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Ache Din (good days) for Patients; Bad days for Pharma companies

Posted by : Varun Doshi

On : 15 July 2014

Comments : 0

Views : 2316


Ache Din (good days) for Patients:

In a major relief to people suffering from diabetes and cardiac-related  problems, the prices of widely used anti-diabetic and cardio-vascular medicines would come down by 10 per cent to 35 per cent as the National Pharmaceutical Pricing Authority (NPPA) has decided to bring 108 formulation packs of such medicines under the price control regime.

The move assumes significance since the medicines, which were brought under the price control mechanism, were not earlier listed under the national list of essential medicines (NLEM).

However, NPPA under extraordinary circumstances has the authority to fix the ceiling price or retail price of any drug for such a period as it deems fit in the general public interest.

With this decision, the list of the total market of cardiac molecules under the price control regime including the earlier released items stands at 57.48 per cent while that of anti-diabetic market stands at 20.99 per cent. The government had last year fixed the prices of 652 drugs under NLEM under the Drug Price Control Order (DPCO).

Dr Shailesh Ayyanger, president, organisation of pharmaceutical producers of India (OPPI) said that the pharmaceutical industry wants stability and predictability in the regulatory environment.

“However, NPPA’s arbitrary and unilateral action runs contrary to all these sentiments. It has shocked the industry and will be detrimental to the investment climate for market expansion, brand building and employment generation in the future,” he added.

Industry experts pointed out that the multinational pharmaceutical companies would have to take a major hit on their margins following the latest government move to cap prices.


Bure Din (bad days) for Pharmaceutical Companies:

Where is the pro-business government that the country thought it had elected? If the budget had surprises galore—such as retaining the dreaded retrospective tax provision—the government has now taken a step that would make the United Progressive Alliance (UPA) proud. If you missed the bitter pill in the budget, that was because it was hidden in the country’s drug pricing body—the National Pharmaceutical Pricing Authority (NPPA).

The government has invoked public interest to fix the prices of 37 new drugs and 13 new strengths of existing drugs (which are already under price control), effectively cutting the prices of these drugs by 10-35%. The aggregate revenue of these drugs will decline 12% on average, according to market research firm AIOCD Pharmasofttech AWACS Pvt. Ltd. This has been done by saying that no drug in a particular group should cost more than 25% of the simple average of prices in that group.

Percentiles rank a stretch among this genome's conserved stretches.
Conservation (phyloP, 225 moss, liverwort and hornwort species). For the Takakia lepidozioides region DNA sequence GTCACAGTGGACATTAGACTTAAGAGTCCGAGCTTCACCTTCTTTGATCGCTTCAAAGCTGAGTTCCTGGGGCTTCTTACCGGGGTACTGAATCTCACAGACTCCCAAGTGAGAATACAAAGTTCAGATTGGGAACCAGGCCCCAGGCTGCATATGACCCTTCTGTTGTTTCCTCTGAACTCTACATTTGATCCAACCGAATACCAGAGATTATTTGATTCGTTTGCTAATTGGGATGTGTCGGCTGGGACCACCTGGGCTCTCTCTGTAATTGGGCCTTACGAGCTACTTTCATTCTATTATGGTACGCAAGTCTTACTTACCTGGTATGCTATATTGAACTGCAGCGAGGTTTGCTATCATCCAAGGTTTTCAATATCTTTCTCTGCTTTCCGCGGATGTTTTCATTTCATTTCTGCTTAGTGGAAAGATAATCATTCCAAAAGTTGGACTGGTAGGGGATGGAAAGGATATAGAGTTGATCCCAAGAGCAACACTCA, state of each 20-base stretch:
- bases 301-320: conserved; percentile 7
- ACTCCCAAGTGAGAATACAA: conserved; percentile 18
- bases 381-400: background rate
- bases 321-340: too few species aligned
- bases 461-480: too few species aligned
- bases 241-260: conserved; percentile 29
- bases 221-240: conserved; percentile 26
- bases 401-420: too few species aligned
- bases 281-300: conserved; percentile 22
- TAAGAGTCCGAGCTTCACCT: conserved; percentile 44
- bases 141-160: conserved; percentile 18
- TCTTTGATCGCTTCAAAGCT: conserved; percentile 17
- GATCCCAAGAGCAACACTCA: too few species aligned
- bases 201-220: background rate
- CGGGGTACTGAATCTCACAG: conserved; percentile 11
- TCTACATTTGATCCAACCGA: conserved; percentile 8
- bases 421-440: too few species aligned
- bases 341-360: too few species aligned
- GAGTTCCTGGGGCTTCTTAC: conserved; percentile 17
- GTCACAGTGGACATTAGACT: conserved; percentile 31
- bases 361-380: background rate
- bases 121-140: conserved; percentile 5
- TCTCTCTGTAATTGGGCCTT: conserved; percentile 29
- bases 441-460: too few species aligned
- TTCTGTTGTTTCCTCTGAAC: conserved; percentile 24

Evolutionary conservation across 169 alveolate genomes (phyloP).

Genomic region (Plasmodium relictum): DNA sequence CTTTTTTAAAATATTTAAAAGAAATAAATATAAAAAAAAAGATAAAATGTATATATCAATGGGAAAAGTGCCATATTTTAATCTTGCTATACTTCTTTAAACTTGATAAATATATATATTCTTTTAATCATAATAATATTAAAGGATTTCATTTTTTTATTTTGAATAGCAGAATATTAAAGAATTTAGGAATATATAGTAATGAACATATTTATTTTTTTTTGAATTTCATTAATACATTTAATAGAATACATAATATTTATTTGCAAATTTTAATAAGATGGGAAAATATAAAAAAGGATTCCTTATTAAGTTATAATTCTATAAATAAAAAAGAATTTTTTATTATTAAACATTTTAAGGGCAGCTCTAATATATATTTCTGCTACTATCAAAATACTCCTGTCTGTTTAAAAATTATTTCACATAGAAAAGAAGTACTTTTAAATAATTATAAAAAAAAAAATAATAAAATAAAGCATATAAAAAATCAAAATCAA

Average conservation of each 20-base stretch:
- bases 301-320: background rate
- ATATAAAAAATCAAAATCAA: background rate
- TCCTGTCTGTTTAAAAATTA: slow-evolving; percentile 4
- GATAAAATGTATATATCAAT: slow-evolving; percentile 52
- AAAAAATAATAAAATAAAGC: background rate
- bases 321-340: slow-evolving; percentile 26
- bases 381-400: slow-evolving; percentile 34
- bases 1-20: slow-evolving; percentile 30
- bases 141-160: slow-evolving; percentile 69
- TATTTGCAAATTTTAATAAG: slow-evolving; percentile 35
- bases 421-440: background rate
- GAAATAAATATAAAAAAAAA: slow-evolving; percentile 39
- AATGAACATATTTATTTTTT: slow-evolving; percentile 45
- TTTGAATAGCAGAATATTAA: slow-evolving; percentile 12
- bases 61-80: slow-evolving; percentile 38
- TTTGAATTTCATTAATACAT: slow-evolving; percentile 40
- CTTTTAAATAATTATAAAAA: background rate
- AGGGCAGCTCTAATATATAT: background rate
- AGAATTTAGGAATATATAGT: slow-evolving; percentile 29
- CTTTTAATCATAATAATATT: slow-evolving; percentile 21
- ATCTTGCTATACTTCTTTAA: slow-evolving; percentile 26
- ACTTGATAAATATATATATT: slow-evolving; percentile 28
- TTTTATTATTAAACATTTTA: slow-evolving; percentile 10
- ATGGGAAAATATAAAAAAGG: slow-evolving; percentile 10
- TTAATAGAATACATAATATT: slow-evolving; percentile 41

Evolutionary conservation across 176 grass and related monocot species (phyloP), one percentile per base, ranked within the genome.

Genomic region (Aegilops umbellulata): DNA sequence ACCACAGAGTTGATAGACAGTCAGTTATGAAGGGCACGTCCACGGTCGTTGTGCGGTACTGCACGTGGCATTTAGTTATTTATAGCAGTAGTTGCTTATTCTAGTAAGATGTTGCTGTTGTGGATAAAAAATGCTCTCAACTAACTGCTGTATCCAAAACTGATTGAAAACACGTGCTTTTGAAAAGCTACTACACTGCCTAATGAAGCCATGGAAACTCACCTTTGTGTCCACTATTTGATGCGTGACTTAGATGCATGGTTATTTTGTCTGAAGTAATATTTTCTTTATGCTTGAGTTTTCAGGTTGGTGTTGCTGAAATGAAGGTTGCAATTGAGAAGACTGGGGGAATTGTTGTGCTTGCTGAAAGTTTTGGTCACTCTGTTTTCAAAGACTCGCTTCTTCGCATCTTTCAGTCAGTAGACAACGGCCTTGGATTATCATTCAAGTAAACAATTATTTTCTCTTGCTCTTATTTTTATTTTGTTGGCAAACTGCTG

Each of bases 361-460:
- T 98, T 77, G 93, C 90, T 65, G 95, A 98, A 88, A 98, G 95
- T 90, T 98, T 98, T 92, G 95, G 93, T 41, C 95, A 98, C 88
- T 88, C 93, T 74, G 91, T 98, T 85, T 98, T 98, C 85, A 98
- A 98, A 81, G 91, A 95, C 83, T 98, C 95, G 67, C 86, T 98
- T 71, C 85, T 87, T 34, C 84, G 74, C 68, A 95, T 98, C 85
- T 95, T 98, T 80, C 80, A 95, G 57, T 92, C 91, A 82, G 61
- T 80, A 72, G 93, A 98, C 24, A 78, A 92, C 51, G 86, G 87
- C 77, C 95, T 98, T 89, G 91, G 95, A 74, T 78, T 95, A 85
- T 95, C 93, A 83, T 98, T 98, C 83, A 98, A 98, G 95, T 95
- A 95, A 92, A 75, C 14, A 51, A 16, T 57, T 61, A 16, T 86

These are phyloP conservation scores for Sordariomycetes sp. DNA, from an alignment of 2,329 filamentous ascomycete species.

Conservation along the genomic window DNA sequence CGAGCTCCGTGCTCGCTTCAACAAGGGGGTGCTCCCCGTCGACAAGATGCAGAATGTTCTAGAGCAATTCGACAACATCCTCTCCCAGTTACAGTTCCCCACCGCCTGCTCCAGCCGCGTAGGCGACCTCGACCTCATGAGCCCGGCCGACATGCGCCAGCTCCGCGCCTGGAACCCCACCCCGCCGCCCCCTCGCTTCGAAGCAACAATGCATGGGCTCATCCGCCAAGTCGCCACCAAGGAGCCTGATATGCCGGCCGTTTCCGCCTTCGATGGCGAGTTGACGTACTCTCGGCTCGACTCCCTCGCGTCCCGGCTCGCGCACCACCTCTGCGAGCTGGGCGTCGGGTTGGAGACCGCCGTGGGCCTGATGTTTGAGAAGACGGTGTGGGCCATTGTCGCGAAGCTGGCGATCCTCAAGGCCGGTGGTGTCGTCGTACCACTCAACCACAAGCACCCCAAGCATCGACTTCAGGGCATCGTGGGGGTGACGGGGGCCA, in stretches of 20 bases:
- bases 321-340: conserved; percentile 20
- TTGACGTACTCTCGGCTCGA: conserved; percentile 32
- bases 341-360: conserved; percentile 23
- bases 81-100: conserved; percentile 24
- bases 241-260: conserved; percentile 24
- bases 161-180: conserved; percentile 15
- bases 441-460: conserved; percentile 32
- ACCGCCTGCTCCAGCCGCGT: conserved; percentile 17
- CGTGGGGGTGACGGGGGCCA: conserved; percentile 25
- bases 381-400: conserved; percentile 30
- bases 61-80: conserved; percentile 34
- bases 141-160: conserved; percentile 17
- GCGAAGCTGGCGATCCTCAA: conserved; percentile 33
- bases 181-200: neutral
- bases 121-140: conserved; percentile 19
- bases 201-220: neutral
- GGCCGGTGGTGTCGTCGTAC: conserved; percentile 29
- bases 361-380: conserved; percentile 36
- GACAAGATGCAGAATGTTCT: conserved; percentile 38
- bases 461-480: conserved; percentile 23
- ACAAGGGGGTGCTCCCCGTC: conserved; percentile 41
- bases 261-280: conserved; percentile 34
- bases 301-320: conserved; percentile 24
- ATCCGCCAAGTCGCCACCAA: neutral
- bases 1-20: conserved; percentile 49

The BSE Pharma index fell 0.5% on Monday as investors reacted to the bad news. Most domestic pharma firms will feel the impact as these drugs are in fast-growing categories.

The immediate impact on revenue is one aspect. But the bigger worry is the government’s thinking, as visible in the NPPA notification. It says India’s medicine market is broken because different brands of the same drug have widely varying prices. It then says that markets should be free, but the government must intervene in public health matters, especially when faced with “exploitative pricing”. Lastly, it says the patient has no choice because the doctor prescribes the brand.

After having made its case, it lays out its plan. “To start with”, NPPA will examine inter-brand price variation in eight single-ingredient drug groups—oncology, HIV/AIDS, tuberculosis, malaria, asthma, immunology, cardiology and diabetes.

The current round of notifications covers two categories—cardiology and diabetes—and the remaining six may be covered later. More categories could be added and combination drugs could be covered as well. Thus, more bad news may be lying in wait.

To be fair, the government is turning its attention to the so-called lifestyle disease categories, which are among the fastest growing segments in the market. Many of these drugs are not in the list of essential medicines. It is also correct in saying that the average outdoor patient suffers because of out-of-pocket spending. A generic drug by any brand should be as effective, assuming quality controls are effective, and therefore price differentials should be contained. If this is not happening, then there is a problem.

But the solution is flawed. The route to universal healthcare cannot be through universal price control. What will the government do next? Impose a cap on how much doctors in every district can charge per patient visit?

Universal price controls will be imposing the government’s failure to provide adequate public health infrastructure and affordable medicines to citizens on the drug companies. This is no different than asking upstream fuel companies to part-fund the fuel subsidy bill.

If the government is concerned about the state of public health, as it should be, it must foot the bill. It can choose from the various models in vogue in developed countries, invariably involving insurance companies, healthcare intermediaries and doctors. Once large-scale procurement capability is built, medicine costs will automatically fall. Some state governments in the country are already implementing such models.

If the government persists with such price control measures, it is likely to sour investor sentiment. After all, today a 25% premium has been deemed acceptable, with no explanation on why that number was chosen. Tomorrow, that premium could be cut further. That creates uncertainty that no businessman or investor likes, and was an attribute associated with the previous government.

Reference: DC & Livemint

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